Still, the wholesalers added, harassment of employees and drinkers has faded, indicating the boycott fervor has died down and the brand reputation of Bud Light has begun to mend. Many of the wholesalers said sales had improved lately and Bud Light remains their top-selling beer.

The wholesalers requested anonymity because they didn't want to be publicly identified speaking about the financial consequences of the boycott. In all, roughly 500 independent distributors sell Anheuser-Busch products nationwide.

In response to ABC News' request for comment, a spokesperson at Anheuser-Busch touted the success of Bud Light and the company's relationship with wholesalers.

“Bud Light continues to be the number one selling beer brand in the country because for decades it has been synonymous with programs and activations that consumers love, including partnerships with the NFL, NHL, UFC, and College Football," the spokesperson said.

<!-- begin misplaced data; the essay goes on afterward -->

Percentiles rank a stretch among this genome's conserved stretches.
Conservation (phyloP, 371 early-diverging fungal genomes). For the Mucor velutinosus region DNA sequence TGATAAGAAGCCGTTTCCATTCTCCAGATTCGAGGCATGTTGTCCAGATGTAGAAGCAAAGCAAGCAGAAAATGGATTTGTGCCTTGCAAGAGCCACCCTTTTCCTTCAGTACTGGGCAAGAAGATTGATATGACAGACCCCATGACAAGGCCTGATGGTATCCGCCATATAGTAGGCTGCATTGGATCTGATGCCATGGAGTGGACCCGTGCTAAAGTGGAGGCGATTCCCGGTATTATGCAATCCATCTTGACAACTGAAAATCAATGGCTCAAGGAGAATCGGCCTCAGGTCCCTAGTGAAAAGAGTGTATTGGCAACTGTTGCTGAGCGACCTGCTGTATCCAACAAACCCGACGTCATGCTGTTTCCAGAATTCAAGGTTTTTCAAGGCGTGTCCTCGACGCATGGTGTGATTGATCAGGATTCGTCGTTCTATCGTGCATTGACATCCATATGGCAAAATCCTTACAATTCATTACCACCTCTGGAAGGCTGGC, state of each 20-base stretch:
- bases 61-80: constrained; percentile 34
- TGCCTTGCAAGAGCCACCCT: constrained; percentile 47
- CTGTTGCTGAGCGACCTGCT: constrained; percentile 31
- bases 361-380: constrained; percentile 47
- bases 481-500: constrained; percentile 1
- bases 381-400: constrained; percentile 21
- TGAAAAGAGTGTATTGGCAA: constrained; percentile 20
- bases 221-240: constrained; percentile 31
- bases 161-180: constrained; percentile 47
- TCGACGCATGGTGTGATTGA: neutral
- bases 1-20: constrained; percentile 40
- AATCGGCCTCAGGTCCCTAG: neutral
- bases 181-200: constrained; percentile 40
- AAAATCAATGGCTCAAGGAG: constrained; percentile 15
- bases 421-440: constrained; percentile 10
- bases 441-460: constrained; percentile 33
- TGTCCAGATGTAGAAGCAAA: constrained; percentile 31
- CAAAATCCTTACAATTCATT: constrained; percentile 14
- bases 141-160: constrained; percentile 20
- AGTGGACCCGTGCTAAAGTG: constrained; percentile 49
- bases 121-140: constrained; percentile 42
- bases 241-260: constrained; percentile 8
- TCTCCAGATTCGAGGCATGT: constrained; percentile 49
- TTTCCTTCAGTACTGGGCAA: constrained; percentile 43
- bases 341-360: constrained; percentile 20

"As we have for nearly a century, we continue to work side-by-side with our 350+ wholesaler partners to drive growth for our collective business and provide best-in-class service to our consumers and retailers across the country," the spokesperson added.

Sales of Bud Light declined by roughly 25% over the weeks following a product endorsement from Dylan Mulvaney, a transgender influencer, which sparked backlash among many conservatives last April, according to data from Bump Williams Consulting and Nielsen NIQ obtained by ABC News.

In a video posted on Instagram, Mulvaney held a specially designed can of Bud Light featuring an illustration of her. The can, Mulvaney said, included a message congratulating her on "365 days of womanhood."

Until April of this year, sales of the beer stayed stuck at the same level while the boycott persisted, Dave Williams, the president of Bump Williams Consulting, told ABC News.